In The Pleasure and the Pain: the no-fibbing guide to working with people, Allcock Tyler comes clean about the incident – a near-miss when going to ‘air kiss’ a colleague who preferred to shake hands – to illustrate who easy it is to mis-read communication signals.
The book, which is illustrated with cartoons, is aimed at “anybody who works with people or aspires to be human”.
Allock Tyler, who has 20 years’ experience of coaching people in both the voluntary sector and business, says the book challenges many aspects of received wisdom – particularly regarding the worker-boss relationship. Among her observations are “bosses are not part of your team”, “you have to motivate yourself, it’s not your boss’s job” and “bosses are human too”.
“We have high expectations of bosses,” she told Third Sector Online. “We don’t give them enough of a break.”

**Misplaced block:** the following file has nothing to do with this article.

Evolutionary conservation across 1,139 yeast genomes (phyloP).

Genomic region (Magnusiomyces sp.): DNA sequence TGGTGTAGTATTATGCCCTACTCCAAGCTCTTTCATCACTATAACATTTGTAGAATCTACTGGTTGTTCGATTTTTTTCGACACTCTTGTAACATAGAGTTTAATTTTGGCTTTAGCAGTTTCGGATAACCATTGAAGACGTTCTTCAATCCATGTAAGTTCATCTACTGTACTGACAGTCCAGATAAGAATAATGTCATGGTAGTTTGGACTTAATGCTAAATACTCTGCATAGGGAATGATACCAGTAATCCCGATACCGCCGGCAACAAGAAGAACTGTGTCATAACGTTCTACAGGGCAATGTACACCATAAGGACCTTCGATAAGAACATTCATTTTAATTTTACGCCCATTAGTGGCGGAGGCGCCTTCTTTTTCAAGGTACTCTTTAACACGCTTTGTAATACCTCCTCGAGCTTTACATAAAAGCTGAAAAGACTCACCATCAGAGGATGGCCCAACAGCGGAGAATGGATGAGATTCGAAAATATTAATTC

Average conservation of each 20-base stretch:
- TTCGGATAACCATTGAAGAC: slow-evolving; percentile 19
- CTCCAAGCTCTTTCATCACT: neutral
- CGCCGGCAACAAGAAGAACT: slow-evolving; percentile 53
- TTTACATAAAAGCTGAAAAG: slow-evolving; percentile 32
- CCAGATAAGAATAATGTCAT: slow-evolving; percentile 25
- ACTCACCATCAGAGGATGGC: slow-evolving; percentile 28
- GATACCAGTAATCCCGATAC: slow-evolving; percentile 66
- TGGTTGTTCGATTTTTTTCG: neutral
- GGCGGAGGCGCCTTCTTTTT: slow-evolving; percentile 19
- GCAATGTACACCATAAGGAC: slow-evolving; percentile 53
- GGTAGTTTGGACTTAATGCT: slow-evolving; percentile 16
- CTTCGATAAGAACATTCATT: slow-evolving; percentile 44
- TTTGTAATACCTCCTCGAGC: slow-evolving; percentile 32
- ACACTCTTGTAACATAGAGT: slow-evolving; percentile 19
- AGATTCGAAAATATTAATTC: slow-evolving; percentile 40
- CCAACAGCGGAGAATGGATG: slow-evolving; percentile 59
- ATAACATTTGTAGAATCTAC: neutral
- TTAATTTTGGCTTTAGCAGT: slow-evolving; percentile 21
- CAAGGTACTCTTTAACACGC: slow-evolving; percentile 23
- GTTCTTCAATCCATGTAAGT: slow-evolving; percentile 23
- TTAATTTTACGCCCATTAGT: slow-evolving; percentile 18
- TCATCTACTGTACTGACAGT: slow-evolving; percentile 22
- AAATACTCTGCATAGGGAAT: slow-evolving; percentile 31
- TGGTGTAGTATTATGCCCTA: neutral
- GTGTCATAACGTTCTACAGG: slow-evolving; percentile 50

Her advice for people who think their boss is “an idiot” is to act as if they are not. “You can’t change beliefs but you can change behaviour,” she said. “If you praise your boss when they do stuff well they will do it again.”
Allcock Tyler, who previously wrote a leadership guide called It’s Tough at the Top, also warns against vicious circles such as behaving like “a worm”. This, she says, “leads to being treated like a worm, which leads to feeling like a worm, which leads to more worm-like behaviour.”
Another of her observations is “money will not make you happy”. She admitted that people don’t generally expect to be paid a lot in the voluntary sector, but said they feel resentful when they see others being paid more for doing similar work, such as chief executives of similar-sized charities.
She also said voluntary sector workers’ obsession with their causes can lead them to neglect their fellow workers and “forget to be human”.
“If you look at bullying tribunals and helplines you see that the voluntary sector is way up there,” she noted.
The book is published by the DSC and is available to buy online on the organisation’s website.